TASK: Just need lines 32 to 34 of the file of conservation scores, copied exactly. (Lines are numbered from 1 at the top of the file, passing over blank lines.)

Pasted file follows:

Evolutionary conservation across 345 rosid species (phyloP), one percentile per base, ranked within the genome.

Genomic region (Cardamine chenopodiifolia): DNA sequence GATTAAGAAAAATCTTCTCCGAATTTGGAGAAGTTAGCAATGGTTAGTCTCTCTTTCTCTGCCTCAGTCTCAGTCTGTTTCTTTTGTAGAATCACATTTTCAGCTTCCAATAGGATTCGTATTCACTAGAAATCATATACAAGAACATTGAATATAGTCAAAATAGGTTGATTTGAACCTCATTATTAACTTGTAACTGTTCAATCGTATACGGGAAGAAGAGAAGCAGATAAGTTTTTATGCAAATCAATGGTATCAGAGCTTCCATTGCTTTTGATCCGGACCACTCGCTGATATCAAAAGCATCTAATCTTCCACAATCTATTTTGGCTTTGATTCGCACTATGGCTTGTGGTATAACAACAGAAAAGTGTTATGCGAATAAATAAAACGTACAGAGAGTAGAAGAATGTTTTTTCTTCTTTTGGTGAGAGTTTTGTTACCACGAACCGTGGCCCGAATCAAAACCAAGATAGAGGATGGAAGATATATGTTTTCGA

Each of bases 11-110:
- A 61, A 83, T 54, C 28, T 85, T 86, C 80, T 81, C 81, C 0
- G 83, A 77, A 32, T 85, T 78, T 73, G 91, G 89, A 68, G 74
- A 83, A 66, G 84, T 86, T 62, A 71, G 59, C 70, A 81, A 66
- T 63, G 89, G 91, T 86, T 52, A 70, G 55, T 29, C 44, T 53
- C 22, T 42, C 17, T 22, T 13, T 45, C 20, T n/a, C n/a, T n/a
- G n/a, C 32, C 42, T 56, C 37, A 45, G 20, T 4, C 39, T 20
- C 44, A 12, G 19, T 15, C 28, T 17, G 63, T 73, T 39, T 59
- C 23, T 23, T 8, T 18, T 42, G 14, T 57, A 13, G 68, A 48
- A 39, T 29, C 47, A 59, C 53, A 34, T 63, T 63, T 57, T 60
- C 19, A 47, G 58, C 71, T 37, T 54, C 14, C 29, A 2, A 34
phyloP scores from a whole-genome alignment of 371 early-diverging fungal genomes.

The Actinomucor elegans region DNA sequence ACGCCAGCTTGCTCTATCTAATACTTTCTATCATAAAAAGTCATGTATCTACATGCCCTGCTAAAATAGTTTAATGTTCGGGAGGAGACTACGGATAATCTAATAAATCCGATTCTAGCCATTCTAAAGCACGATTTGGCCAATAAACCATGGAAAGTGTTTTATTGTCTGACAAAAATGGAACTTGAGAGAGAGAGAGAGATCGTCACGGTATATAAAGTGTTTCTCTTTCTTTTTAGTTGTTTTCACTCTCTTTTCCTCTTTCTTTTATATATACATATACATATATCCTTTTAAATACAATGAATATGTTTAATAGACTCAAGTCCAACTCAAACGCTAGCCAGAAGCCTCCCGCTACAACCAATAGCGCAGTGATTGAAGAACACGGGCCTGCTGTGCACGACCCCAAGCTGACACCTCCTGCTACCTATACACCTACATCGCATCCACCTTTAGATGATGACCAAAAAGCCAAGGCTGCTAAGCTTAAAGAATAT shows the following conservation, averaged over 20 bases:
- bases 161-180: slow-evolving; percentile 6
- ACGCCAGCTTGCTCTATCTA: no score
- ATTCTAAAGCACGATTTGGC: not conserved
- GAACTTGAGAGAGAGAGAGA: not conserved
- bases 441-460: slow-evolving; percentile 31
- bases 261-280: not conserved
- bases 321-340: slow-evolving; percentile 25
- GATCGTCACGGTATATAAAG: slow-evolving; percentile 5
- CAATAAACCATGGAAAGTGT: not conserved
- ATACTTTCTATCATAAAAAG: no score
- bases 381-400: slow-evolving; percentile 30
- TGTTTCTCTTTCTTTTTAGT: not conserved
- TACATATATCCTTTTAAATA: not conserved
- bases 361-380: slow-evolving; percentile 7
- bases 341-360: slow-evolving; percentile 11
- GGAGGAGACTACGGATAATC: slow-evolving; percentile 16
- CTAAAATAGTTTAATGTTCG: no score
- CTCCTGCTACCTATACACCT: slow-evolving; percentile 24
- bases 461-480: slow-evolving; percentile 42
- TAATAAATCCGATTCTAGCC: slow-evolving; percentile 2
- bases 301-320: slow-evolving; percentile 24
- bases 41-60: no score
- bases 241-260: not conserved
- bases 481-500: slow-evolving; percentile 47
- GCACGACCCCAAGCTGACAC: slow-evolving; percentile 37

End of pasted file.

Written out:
- CTAAAATAGTTTAATGTTCG: no score
- CTCCTGCTACCTATACACCT: slow-evolving; percentile 24
- bases 461-480: slow-evolving; percentile 42